Environmental artworks are not an aesthetic affront against nature because the aesthetic qualities of artworks are to some extent a function of other sorts of qualities, such as moral, social, or ecological qualities. By appealing to a new ecological paradigm, we can characterize environmental artworks as anthropogenic disturbances and evaluate them accordingly. Andrew Light’s model of ecological citizenship emphasizes public participation in ecological restoration projects, which are very similar to environmental artworks. Participation in the creation, appreciation, and criticism of environmental (...) art can count as a form of ecological citizenship when these practices provoke public deliberation about environmental and other community-regarding values. (shrink)
Here I explore the aesthetic implications of this new paradigm, the central implication being that scientific cognitivism, when combined with the new paradigm in ecology, may require updating the qualities associated with positive aesthetics. After reviewing Allen Carlson's defense of both scientific cognitivism and the positive aesthetics thesis, I show how the significantly different conceptual framework that the new paradigm in ecology provides will require equally significant adjustments to how we aesthetically appreciate nature. I make two suggestions. First, the new (...) paradigm in ecology suggests that aesthetic appreciation should focus on natural processes, which will require a more theoretical approach to aesthetic appreciation. Second, because the new paradigm appeals to aesthetic qualities such as imbalance, disorder, and disharmony to make the natural world intelligible, these qualities are consistent with an updated positive aesthetics thesis and should therefore replace the qualities associated with the old paradigm. Collectively, these two suggestions imply that the beauty of nature is dynamic and chaotic rather than stable and orderly. (shrink)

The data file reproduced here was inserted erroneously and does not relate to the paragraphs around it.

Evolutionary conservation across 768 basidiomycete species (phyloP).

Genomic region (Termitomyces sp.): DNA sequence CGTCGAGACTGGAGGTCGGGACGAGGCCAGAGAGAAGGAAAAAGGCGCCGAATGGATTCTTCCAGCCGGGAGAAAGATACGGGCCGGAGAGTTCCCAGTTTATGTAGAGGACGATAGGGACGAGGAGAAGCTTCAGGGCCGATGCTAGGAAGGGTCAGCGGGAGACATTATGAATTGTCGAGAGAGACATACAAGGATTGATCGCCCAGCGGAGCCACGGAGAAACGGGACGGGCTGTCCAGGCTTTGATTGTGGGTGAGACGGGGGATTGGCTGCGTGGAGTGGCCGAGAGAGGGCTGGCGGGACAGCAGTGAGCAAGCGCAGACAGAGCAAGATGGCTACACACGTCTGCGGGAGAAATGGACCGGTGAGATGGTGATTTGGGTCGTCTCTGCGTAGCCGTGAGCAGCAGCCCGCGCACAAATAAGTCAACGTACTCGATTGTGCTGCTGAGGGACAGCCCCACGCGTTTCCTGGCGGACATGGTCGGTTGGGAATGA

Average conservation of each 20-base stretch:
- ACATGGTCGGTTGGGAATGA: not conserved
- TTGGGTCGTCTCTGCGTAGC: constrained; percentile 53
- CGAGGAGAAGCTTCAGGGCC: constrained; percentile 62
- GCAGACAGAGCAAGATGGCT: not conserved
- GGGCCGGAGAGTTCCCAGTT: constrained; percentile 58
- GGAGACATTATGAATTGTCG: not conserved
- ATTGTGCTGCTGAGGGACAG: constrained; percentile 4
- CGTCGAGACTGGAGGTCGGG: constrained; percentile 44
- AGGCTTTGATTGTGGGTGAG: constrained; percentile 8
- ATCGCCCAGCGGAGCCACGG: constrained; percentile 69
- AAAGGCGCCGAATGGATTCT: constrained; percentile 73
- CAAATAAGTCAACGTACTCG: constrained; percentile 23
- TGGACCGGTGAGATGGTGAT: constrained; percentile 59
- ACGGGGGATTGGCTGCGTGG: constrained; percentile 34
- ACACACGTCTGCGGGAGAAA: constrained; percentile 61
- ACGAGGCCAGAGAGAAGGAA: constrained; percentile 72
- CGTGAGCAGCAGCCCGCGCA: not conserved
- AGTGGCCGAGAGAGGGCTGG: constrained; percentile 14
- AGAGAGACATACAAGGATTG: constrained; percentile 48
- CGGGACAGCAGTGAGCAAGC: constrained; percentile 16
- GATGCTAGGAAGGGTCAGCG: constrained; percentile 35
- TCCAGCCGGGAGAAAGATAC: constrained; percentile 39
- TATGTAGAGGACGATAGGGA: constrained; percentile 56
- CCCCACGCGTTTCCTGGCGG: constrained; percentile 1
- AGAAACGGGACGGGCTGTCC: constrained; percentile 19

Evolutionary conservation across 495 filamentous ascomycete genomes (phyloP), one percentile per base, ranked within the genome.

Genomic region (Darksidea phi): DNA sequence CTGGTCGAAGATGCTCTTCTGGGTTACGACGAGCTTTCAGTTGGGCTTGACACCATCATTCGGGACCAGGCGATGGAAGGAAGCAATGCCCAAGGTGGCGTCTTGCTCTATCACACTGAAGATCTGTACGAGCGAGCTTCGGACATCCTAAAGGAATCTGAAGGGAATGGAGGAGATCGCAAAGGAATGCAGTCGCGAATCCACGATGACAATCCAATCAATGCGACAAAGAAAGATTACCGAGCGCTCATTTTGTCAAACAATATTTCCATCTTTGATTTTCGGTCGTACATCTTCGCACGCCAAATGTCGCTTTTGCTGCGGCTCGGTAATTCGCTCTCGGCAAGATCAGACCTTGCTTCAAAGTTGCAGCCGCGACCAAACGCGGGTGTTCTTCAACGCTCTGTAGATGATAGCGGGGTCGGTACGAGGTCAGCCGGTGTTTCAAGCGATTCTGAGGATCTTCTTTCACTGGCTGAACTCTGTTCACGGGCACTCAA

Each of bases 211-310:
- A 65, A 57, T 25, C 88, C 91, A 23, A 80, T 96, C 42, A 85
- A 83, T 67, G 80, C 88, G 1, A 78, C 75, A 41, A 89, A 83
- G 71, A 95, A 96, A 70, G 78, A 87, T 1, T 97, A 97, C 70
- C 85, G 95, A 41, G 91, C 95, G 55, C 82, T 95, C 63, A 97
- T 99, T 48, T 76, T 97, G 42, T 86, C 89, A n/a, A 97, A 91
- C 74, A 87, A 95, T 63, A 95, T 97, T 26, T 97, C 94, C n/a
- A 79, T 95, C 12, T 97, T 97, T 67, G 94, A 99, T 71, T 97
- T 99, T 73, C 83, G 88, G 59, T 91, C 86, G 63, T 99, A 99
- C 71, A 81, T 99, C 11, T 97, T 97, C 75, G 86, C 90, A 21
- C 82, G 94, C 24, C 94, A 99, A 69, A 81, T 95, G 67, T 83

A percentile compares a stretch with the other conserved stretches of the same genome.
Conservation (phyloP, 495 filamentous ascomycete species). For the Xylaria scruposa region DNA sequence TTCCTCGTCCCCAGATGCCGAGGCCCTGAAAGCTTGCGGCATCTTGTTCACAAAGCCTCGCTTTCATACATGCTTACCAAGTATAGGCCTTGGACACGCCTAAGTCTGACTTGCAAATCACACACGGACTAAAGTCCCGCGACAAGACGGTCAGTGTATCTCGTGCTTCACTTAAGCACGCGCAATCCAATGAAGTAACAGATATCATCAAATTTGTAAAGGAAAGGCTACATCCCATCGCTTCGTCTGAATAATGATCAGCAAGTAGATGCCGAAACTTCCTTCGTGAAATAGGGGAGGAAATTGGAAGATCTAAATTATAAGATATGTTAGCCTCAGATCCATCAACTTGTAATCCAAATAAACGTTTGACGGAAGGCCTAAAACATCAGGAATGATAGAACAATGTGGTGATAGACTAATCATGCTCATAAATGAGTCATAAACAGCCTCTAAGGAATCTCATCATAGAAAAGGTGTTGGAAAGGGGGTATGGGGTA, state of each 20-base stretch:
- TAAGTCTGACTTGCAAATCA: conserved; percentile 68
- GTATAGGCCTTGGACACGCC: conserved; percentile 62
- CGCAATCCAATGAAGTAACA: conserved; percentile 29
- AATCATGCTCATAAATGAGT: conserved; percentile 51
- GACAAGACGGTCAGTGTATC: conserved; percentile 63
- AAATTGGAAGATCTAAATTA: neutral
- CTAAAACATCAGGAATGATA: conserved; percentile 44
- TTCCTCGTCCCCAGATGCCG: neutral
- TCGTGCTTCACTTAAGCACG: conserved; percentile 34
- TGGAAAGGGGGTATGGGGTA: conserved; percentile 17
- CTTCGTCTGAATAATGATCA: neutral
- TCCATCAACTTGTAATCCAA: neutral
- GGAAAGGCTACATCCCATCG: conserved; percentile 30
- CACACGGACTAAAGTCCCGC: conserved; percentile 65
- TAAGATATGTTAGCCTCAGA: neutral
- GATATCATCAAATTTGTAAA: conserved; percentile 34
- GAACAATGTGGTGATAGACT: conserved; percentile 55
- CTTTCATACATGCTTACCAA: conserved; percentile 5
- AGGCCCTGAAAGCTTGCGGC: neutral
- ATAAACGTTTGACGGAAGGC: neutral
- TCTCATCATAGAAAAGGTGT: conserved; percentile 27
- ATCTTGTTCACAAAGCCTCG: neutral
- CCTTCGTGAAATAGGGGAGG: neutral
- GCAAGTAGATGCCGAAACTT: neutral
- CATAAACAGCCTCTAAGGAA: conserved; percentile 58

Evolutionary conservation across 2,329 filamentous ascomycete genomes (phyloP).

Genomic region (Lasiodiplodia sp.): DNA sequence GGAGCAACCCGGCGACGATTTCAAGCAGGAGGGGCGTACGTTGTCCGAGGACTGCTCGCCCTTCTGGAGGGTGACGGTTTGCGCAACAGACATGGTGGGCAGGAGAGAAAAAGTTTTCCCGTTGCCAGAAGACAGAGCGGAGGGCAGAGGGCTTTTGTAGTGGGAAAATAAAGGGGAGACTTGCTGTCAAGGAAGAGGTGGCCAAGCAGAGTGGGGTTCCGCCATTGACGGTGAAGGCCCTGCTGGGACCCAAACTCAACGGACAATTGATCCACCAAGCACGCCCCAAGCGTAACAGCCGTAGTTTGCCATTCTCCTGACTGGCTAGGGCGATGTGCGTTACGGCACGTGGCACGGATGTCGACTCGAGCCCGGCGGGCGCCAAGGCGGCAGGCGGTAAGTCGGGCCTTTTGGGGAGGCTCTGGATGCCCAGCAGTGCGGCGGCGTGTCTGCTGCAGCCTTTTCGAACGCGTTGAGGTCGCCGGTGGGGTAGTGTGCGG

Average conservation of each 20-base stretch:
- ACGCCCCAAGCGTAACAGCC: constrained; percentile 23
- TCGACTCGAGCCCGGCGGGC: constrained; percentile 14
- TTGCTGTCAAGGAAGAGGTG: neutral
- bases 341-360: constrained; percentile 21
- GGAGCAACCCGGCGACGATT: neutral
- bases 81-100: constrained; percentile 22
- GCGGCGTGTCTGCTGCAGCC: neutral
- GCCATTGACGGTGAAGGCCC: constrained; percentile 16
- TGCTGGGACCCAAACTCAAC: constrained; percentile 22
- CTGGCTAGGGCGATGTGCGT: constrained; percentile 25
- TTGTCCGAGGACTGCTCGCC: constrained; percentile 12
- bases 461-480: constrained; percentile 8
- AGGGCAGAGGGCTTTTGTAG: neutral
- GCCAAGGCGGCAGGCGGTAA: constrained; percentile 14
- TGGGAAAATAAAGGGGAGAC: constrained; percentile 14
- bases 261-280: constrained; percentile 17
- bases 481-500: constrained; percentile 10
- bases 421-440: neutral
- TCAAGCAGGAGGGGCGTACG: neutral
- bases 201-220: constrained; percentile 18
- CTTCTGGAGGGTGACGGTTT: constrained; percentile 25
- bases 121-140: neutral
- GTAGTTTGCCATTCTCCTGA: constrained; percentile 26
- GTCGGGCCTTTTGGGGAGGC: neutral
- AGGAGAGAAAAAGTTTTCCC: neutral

Ecological science has at one time or another deemed nature a machine, an organism, a community, or a system. These metaphors do not refer to any metaphysical entity, but are useful fictions in terms of how they reflect the beliefs and values held by members of a scientific and cultural community. First I trace the history of ecological metaphors from the metaphysical and cultural perspectives. Then I document a gradual transition from a belief in structural natural order to a belief (...) in conceptual natural order. Finally, I conclude by arguing that the metaphysical allegiances of ecological theories have largely been shaped by aesthetic considerations. (shrink)
I first provide an introduction to a neglected topic in contemporary aesthetics: intellectual beauty. I then review James McAllister’s critique of autonomism and reductionism regarding the relation between empirical and aesthetic criteria in scientific theory evaluation. Finally, I critique McAllister’s “aesthetic induction” and defend an alternative model that emphasizes the holistic coherence of aesthetic and other theoretical virtues in scientific theorizing.